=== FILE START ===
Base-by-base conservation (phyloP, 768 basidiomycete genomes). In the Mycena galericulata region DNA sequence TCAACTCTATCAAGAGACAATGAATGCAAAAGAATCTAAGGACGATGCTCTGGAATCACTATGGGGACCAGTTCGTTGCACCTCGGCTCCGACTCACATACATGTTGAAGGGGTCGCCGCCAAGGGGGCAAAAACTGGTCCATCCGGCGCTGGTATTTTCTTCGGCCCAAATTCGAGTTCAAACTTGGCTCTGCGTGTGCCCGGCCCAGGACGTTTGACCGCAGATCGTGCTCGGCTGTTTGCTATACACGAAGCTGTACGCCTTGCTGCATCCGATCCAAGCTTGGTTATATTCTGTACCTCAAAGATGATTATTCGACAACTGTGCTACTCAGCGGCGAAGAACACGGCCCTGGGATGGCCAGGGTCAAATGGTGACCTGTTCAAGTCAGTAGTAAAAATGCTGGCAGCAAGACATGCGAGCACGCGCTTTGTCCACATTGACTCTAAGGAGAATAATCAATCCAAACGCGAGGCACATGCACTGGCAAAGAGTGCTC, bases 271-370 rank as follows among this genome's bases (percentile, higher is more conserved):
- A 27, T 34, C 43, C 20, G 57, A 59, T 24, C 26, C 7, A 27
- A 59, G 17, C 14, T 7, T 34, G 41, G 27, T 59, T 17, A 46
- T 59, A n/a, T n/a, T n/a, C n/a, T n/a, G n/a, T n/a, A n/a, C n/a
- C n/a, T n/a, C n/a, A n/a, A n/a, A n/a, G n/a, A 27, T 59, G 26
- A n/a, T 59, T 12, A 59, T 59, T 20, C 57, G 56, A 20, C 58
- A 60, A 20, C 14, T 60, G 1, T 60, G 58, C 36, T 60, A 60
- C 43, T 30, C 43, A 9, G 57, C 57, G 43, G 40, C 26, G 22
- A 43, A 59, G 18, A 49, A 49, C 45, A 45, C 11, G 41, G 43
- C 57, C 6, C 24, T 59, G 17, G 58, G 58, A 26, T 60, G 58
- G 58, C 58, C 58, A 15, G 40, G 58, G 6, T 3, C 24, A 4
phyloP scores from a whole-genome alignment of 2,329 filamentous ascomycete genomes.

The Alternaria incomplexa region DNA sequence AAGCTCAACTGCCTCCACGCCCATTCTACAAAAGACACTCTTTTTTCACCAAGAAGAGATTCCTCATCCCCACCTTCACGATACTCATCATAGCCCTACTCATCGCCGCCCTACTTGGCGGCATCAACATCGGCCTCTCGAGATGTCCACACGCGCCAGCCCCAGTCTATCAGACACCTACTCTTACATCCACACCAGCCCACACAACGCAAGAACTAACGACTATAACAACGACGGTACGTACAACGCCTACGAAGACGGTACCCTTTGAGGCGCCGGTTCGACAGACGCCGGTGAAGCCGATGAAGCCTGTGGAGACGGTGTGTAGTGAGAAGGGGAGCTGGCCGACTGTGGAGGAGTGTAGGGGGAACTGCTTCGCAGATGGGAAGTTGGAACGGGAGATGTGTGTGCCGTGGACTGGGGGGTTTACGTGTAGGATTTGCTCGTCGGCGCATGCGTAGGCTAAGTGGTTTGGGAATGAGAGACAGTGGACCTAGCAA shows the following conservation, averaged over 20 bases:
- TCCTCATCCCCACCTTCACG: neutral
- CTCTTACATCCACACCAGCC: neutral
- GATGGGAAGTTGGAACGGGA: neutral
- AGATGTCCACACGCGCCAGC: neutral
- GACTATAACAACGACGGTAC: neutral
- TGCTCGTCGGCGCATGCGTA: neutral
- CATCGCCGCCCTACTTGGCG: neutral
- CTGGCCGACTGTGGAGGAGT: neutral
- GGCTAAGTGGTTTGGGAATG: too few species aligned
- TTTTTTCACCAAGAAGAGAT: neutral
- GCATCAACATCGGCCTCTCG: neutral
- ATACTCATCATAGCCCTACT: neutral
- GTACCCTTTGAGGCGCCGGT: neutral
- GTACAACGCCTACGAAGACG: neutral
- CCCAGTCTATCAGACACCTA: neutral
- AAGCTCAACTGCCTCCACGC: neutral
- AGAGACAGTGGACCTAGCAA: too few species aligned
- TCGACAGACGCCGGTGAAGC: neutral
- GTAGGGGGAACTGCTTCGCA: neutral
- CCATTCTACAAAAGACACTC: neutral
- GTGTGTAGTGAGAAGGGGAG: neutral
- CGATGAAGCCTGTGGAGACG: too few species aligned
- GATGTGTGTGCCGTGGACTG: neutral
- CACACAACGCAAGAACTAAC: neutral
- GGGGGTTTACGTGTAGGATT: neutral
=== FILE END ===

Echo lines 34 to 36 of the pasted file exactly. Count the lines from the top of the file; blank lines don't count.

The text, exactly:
- GTGTGTAGTGAGAAGGGGAG: neutral
- CGATGAAGCCTGTGGAGACG: too few species aligned
- GATGTGTGTGCCGTGGACTG: neutral